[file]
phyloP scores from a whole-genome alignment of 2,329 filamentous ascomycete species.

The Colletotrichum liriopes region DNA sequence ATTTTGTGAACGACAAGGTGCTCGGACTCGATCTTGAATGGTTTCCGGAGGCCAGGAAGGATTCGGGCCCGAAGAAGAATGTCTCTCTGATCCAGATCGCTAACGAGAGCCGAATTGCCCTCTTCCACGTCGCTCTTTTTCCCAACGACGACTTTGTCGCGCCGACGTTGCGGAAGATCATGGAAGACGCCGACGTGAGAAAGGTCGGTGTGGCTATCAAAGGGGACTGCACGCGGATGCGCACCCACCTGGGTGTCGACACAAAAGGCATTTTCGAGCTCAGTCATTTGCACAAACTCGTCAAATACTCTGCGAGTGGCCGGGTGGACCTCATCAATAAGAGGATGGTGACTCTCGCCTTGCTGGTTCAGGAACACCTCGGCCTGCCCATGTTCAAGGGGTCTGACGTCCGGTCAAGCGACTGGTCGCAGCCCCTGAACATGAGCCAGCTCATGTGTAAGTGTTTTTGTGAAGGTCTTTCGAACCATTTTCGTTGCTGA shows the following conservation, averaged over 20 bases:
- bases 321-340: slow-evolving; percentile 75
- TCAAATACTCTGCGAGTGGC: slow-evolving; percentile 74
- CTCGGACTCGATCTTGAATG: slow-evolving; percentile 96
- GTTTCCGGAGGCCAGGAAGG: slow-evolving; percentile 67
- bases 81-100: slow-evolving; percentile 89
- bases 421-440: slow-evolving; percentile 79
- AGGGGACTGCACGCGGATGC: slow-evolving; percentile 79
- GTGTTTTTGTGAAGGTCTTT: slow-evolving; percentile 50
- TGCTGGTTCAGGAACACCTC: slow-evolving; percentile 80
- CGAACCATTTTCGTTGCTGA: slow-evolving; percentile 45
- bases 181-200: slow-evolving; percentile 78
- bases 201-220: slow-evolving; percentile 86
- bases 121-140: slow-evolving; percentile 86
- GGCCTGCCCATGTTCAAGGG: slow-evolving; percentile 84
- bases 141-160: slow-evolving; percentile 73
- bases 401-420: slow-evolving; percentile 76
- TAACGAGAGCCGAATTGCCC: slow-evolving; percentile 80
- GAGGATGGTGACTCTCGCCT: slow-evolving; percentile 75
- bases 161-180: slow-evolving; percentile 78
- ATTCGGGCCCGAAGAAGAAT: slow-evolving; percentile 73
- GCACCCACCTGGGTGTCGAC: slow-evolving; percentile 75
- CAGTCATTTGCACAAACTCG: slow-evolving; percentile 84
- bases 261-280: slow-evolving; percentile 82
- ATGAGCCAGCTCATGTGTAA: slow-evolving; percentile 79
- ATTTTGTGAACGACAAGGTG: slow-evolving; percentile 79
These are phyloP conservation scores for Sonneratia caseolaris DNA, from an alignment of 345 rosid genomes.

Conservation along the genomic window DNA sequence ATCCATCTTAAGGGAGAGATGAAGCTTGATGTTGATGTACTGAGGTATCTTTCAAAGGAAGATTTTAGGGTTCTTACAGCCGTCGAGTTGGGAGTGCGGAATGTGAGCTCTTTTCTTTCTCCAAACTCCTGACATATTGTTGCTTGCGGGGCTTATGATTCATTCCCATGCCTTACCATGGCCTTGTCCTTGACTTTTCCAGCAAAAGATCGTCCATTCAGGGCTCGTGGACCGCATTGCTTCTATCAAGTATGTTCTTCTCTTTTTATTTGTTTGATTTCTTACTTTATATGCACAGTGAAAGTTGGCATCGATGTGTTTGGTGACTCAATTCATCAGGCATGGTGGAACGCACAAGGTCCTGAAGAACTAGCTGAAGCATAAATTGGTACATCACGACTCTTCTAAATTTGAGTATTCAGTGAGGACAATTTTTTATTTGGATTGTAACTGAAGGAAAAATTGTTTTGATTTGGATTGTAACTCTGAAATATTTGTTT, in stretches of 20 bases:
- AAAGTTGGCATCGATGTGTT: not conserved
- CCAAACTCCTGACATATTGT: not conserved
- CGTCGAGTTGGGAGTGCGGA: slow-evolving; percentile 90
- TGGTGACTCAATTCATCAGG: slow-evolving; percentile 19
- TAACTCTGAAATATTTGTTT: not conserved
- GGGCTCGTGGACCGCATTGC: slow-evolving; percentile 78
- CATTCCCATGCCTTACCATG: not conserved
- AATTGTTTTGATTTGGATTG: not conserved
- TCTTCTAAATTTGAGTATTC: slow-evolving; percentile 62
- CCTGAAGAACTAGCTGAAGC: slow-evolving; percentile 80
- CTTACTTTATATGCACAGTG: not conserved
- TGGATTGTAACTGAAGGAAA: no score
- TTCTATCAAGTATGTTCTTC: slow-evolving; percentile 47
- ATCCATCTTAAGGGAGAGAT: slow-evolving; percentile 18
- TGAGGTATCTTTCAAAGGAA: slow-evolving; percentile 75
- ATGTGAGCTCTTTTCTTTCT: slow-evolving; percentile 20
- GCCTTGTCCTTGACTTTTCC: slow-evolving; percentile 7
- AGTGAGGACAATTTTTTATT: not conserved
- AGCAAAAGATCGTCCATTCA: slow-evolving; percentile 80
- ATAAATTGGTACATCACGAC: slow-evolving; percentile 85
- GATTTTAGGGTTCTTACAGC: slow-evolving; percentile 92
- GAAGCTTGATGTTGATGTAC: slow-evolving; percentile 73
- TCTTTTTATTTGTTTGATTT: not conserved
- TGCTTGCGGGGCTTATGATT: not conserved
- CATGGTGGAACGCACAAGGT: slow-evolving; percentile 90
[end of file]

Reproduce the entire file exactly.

phyloP scores from a whole-genome alignment of 2,329 filamentous ascomycete species.

The Colletotrichum liriopes region DNA sequence ATTTTGTGAACGACAAGGTGCTCGGACTCGATCTTGAATGGTTTCCGGAGGCCAGGAAGGATTCGGGCCCGAAGAAGAATGTCTCTCTGATCCAGATCGCTAACGAGAGCCGAATTGCCCTCTTCCACGTCGCTCTTTTTCCCAACGACGACTTTGTCGCGCCGACGTTGCGGAAGATCATGGAAGACGCCGACGTGAGAAAGGTCGGTGTGGCTATCAAAGGGGACTGCACGCGGATGCGCACCCACCTGGGTGTCGACACAAAAGGCATTTTCGAGCTCAGTCATTTGCACAAACTCGTCAAATACTCTGCGAGTGGCCGGGTGGACCTCATCAATAAGAGGATGGTGACTCTCGCCTTGCTGGTTCAGGAACACCTCGGCCTGCCCATGTTCAAGGGGTCTGACGTCCGGTCAAGCGACTGGTCGCAGCCCCTGAACATGAGCCAGCTCATGTGTAAGTGTTTTTGTGAAGGTCTTTCGAACCATTTTCGTTGCTGA shows the following conservation, averaged over 20 bases:
- bases 321-340: slow-evolving; percentile 75
- TCAAATACTCTGCGAGTGGC: slow-evolving; percentile 74
- CTCGGACTCGATCTTGAATG: slow-evolving; percentile 96
- GTTTCCGGAGGCCAGGAAGG: slow-evolving; percentile 67
- bases 81-100: slow-evolving; percentile 89
- bases 421-440: slow-evolving; percentile 79
- AGGGGACTGCACGCGGATGC: slow-evolving; percentile 79
- GTGTTTTTGTGAAGGTCTTT: slow-evolving; percentile 50
- TGCTGGTTCAGGAACACCTC: slow-evolving; percentile 80
- CGAACCATTTTCGTTGCTGA: slow-evolving; percentile 45
- bases 181-200: slow-evolving; percentile 78
- bases 201-220: slow-evolving; percentile 86
- bases 121-140: slow-evolving; percentile 86
- GGCCTGCCCATGTTCAAGGG: slow-evolving; percentile 84
- bases 141-160: slow-evolving; percentile 73
- bases 401-420: slow-evolving; percentile 76
- TAACGAGAGCCGAATTGCCC: slow-evolving; percentile 80
- GAGGATGGTGACTCTCGCCT: slow-evolving; percentile 75
- bases 161-180: slow-evolving; percentile 78
- ATTCGGGCCCGAAGAAGAAT: slow-evolving; percentile 73
- GCACCCACCTGGGTGTCGAC: slow-evolving; percentile 75
- CAGTCATTTGCACAAACTCG: slow-evolving; percentile 84
- bases 261-280: slow-evolving; percentile 82
- ATGAGCCAGCTCATGTGTAA: slow-evolving; percentile 79
- ATTTTGTGAACGACAAGGTG: slow-evolving; percentile 79
These are phyloP conservation scores for Sonneratia caseolaris DNA, from an alignment of 345 rosid genomes.

Conservation along the genomic window DNA sequence ATCCATCTTAAGGGAGAGATGAAGCTTGATGTTGATGTACTGAGGTATCTTTCAAAGGAAGATTTTAGGGTTCTTACAGCCGTCGAGTTGGGAGTGCGGAATGTGAGCTCTTTTCTTTCTCCAAACTCCTGACATATTGTTGCTTGCGGGGCTTATGATTCATTCCCATGCCTTACCATGGCCTTGTCCTTGACTTTTCCAGCAAAAGATCGTCCATTCAGGGCTCGTGGACCGCATTGCTTCTATCAAGTATGTTCTTCTCTTTTTATTTGTTTGATTTCTTACTTTATATGCACAGTGAAAGTTGGCATCGATGTGTTTGGTGACTCAATTCATCAGGCATGGTGGAACGCACAAGGTCCTGAAGAACTAGCTGAAGCATAAATTGGTACATCACGACTCTTCTAAATTTGAGTATTCAGTGAGGACAATTTTTTATTTGGATTGTAACTGAAGGAAAAATTGTTTTGATTTGGATTGTAACTCTGAAATATTTGTTT, in stretches of 20 bases:
- AAAGTTGGCATCGATGTGTT: not conserved
- CCAAACTCCTGACATATTGT: not conserved
- CGTCGAGTTGGGAGTGCGGA: slow-evolving; percentile 90
- TGGTGACTCAATTCATCAGG: slow-evolving; percentile 19
- TAACTCTGAAATATTTGTTT: not conserved
- GGGCTCGTGGACCGCATTGC: slow-evolving; percentile 78
- CATTCCCATGCCTTACCATG: not conserved
- AATTGTTTTGATTTGGATTG: not conserved
- TCTTCTAAATTTGAGTATTC: slow-evolving; percentile 62
- CCTGAAGAACTAGCTGAAGC: slow-evolving; percentile 80
- CTTACTTTATATGCACAGTG: not conserved
- TGGATTGTAACTGAAGGAAA: no score
- TTCTATCAAGTATGTTCTTC: slow-evolving; percentile 47
- ATCCATCTTAAGGGAGAGAT: slow-evolving; percentile 18
- TGAGGTATCTTTCAAAGGAA: slow-evolving; percentile 75
- ATGTGAGCTCTTTTCTTTCT: slow-evolving; percentile 20
- GCCTTGTCCTTGACTTTTCC: slow-evolving; percentile 7
- AGTGAGGACAATTTTTTATT: not conserved
- AGCAAAAGATCGTCCATTCA: slow-evolving; percentile 80
- ATAAATTGGTACATCACGAC: slow-evolving; percentile 85
- GATTTTAGGGTTCTTACAGC: slow-evolving; percentile 92
- GAAGCTTGATGTTGATGTAC: slow-evolving; percentile 73
- TCTTTTTATTTGTTTGATTT: not conserved
- TGCTTGCGGGGCTTATGATT: not conserved
- CATGGTGGAACGCACAAGGT: slow-evolving; percentile 90